Aug 1 2012

The Turkish Government has continued to impose limitations on Muslims
and other religious groups through, for example, a headscarf ban in
government offices for the stated purpose of preserving the "secular
state," the U.S. State Department has said in its annual report on
religious freedom.

The report emphasized problematic issues in Turkey, such as the
reopening of the Greek Orthodox Halki Seminary, the headscarf ban
in government offices, conscientious objection to military service,
compulsory religious education and difficulties faced by Alevis in
creating suitable places for worship.

"There were reports of societal abuses and discrimination based on
religious affiliation, belief, or practice. Threats against non-Muslims
created an atmosphere of pressure and diminished freedom for some
non-Muslim communities. Many Christians, Baha'is, Jews, and Alevis
faced societal suspicion and mistrust, and some elements of society
continued to express anti-Semitic sentiments," the report read.

Wearing headscarves in gov't offices

The report pointed out that Turkish authorities have continued their
ban on wearing religious Muslim headscarves in government offices
and public primary schools, although the ban was not enforced in
universities and is often ignored in some workplaces.

In its report, the U.S. State Department criticized the Turkish
government's policy regarding the Greek Orthodox Halki Seminary. The
report claimed the seminary "could be reopened after being closed
for 40 years."

Some positive developments in religious freedoms were also noted in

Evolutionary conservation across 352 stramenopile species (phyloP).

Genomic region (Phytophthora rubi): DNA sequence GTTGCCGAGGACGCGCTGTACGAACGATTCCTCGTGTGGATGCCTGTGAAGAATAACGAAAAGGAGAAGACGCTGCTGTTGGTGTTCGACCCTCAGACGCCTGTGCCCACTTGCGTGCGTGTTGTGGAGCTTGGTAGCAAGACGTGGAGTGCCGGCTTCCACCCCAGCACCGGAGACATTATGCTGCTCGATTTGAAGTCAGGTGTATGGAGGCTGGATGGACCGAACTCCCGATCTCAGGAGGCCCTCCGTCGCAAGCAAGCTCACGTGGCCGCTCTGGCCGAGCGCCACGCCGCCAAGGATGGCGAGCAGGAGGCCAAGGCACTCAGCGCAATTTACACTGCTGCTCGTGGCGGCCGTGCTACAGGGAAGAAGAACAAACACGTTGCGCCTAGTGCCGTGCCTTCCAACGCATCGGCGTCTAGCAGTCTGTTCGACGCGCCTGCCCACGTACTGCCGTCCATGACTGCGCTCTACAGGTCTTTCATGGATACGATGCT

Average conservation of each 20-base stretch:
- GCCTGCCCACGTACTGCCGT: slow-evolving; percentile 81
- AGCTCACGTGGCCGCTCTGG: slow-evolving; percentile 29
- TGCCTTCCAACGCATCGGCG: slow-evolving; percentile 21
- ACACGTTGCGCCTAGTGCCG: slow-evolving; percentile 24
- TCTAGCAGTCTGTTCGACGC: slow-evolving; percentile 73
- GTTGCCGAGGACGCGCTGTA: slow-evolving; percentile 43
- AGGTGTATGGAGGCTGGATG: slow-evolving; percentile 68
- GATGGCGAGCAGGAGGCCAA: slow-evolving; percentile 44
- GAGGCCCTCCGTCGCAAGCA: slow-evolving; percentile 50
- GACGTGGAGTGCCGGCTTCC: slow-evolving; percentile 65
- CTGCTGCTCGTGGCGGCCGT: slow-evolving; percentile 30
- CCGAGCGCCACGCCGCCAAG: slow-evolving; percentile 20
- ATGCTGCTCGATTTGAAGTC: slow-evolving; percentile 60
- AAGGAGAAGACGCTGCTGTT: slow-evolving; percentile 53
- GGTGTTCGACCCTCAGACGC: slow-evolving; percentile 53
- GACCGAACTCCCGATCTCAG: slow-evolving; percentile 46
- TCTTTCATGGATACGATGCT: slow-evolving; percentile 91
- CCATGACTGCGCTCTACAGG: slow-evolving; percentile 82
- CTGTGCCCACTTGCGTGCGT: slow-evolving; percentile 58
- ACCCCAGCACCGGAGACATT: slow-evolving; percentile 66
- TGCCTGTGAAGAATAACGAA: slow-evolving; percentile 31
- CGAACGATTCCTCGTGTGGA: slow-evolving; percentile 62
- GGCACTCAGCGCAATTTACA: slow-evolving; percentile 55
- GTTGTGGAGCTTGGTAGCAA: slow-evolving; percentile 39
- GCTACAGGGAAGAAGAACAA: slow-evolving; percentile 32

the U.S. State Department's report, including the Turkish government
recently permitting the forming of new religious community foundations
and allowing religious community foundations to regain property which
had in previous decades been confiscated.

"The government again permitted annual religious worship services to
be held in religiously significant sites that had previously been
converted to state museums, such as Sumela Monastery near Trabzon,
Akdamar Church near Van, St. Peter's Church in Antakya, St. Nicholas'
Church near Demre, and the House of the Virgin Mary near Selcuk,"
the report stated.

The report also mentioned positive steps made toward decreasing
prejudice against graduates and applicants of imam hatip schools.

Applicants no longer encountered an automatic minimal reduction
in their university entrance examination grades when applying for
programs outside of the theology department, allowing for greater
academic freedom.

In its report the U.S. State Department criticized Turkey's failure
to recognize conscientious objection to the country's mandatory
military service. It also underlined the punishment of opposing
military service due to religious beliefs with charges in military
and civilian courts and possible prison sentences as a limitation of
religious freedom. However, the report also denounced the clouds of
suspicion hanging over the Sevag Balıkcı case, an Armenian citizen
who was killed during his army service.